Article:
Responsive images have landed in Chrome and Opera. They are in development for Firefox and Webkit. They are under consideration for Internet Explorer.
This is an amazing accomplishment. To get here, the following happened including many firsts:
- The Responsive Images Community Group was formed. It now cited as a model for how W3C Community Groups can inform the standards process.
- There have been four major specifications (picture, srcset, src-n, and the final picture specification) along with many minor iterations along the way.
- An IndieGogo campaign to fund Yoav Weiss’s implementation of the feature in Blink. The first crowd-sourced funding of a browser feature ever.
- Hours of time put in by volunteers and browser makers to make sure these standards will work and implementing them in browsers.
After nearly four years and a ton work, we finally have responsive images.
Now the hard work begins.
Responsive images will now go from the limited number of people in the Responsive Images Community Group to the web at large.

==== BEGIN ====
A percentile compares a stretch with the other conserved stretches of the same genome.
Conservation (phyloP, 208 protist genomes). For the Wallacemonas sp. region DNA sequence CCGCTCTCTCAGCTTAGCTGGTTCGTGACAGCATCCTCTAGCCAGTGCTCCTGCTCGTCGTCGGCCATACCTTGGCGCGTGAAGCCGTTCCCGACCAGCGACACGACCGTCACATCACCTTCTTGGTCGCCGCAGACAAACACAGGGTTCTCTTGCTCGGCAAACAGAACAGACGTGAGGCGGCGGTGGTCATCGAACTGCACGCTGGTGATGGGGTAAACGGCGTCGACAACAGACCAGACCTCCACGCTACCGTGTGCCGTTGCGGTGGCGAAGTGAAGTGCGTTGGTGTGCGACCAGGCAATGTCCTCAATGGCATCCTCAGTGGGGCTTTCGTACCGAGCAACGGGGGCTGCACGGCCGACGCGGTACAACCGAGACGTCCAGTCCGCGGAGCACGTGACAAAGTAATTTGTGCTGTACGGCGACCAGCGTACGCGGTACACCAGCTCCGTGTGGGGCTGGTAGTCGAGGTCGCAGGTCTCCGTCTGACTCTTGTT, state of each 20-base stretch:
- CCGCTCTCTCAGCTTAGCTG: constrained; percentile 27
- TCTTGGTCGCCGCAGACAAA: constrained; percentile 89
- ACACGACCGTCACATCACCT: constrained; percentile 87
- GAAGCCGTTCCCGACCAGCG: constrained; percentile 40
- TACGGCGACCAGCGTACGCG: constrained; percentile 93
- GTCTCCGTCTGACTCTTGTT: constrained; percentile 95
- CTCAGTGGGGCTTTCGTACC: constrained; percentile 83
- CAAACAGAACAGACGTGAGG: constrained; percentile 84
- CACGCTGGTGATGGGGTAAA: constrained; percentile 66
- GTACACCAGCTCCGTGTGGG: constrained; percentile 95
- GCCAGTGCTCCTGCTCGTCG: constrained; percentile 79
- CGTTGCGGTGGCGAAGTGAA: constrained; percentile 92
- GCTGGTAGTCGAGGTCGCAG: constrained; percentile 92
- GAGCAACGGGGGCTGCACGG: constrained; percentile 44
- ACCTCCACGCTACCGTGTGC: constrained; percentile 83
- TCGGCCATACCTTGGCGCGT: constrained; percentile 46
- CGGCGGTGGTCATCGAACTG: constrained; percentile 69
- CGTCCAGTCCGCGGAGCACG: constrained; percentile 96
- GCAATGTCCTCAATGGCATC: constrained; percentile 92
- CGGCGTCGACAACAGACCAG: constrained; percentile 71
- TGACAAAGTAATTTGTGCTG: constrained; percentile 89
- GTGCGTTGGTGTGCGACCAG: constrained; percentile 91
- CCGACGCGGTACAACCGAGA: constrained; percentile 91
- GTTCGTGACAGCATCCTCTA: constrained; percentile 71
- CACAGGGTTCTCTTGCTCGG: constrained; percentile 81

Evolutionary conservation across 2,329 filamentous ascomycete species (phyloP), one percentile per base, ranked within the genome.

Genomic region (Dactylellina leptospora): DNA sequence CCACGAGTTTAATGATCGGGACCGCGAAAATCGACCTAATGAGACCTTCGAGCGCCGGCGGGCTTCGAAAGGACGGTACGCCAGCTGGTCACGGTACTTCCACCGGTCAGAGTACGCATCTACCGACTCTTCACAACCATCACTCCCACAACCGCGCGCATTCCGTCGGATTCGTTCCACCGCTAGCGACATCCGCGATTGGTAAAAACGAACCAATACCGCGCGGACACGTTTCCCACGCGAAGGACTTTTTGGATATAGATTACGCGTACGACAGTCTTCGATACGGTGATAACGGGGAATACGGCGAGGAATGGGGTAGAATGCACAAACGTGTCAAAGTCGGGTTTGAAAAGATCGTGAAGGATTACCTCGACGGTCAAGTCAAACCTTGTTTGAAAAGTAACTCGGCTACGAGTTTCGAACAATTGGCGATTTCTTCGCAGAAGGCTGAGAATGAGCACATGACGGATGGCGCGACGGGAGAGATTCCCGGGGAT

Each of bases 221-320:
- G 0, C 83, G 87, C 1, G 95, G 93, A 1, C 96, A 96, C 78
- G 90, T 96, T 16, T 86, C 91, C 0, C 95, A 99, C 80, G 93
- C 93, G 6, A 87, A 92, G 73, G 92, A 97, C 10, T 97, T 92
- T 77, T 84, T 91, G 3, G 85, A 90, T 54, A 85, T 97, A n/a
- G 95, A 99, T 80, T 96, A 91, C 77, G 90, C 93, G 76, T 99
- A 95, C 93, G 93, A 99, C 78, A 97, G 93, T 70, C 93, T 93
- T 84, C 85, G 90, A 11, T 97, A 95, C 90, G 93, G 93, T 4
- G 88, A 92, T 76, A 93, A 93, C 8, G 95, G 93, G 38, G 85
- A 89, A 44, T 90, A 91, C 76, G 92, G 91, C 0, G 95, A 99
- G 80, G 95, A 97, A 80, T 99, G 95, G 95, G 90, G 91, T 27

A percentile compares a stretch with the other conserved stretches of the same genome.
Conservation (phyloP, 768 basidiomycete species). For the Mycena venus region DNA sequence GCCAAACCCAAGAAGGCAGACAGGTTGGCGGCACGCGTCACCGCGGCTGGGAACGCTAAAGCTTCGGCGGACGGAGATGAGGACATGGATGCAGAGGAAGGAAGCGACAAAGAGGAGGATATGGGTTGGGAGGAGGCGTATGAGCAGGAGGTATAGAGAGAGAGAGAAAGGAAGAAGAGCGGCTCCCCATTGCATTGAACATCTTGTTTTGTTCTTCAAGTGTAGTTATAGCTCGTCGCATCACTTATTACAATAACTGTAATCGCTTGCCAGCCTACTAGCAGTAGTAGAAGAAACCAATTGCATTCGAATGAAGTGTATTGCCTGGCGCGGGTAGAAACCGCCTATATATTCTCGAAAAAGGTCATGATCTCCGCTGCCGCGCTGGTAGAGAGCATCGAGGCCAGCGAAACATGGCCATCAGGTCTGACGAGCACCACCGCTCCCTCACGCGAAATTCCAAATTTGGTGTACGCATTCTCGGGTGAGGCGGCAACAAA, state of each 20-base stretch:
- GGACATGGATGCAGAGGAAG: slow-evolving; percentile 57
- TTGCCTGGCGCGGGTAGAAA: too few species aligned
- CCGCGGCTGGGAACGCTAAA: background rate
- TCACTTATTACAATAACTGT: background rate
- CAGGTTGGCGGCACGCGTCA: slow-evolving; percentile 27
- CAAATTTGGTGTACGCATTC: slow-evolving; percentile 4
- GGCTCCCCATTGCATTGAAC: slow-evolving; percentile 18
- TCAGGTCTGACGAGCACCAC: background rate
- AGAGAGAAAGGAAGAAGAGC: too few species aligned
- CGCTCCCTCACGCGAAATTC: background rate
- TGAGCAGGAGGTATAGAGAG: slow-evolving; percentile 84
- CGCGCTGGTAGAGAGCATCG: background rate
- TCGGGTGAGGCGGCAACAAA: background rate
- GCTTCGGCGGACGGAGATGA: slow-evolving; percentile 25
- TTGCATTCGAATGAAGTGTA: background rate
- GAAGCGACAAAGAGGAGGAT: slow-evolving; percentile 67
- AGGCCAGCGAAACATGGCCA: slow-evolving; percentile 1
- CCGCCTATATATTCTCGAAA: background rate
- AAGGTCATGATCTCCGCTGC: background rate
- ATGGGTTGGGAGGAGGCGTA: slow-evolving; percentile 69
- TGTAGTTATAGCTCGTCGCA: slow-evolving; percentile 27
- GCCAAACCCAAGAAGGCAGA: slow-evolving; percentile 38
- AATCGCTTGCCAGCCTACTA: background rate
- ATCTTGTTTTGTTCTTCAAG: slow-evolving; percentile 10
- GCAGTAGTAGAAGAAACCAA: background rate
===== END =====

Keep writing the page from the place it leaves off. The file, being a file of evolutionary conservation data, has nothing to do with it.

Many people will struggle to learn the new tools and to ascertain when it makes sense to use each. Not to mention the navigating the thorny, unsolvable problems of responsive image breakpoints.
For the last few weeks, I’ve been working on ways to help people learn responsive images. The first output of that work will start tomorrow with a presentation called “Responsive Images Are Here. Now What?” at An Event Apart Atlanta. I’m repeating the talk at AEA Seattle and San Diego.
If you want a deeper dive, I’m giving a full day workshop at UX Mobile Immersion on When Responsive Web Design Meets the Real World which will cover images in detail.
The research I did to prepare for those talks has created a backlog of articles that I want to write. Watch this space. They are coming soon.
So responsive images are here, and they are going to be a big deal for the web in 2015. It’s time to prepare for them; to understand how to use them; and to start tackling the tough challenges of integrating them into our sites.
I can’t wait to see how people use these new browser features.
P.S. If you attend AEA or UXIM, you can use these discount codes to save money. ‘AEAGRIG’ will save you $100 on any AEA event. ‘UXIMSPK’ will save you $300 on the UXIM workshops.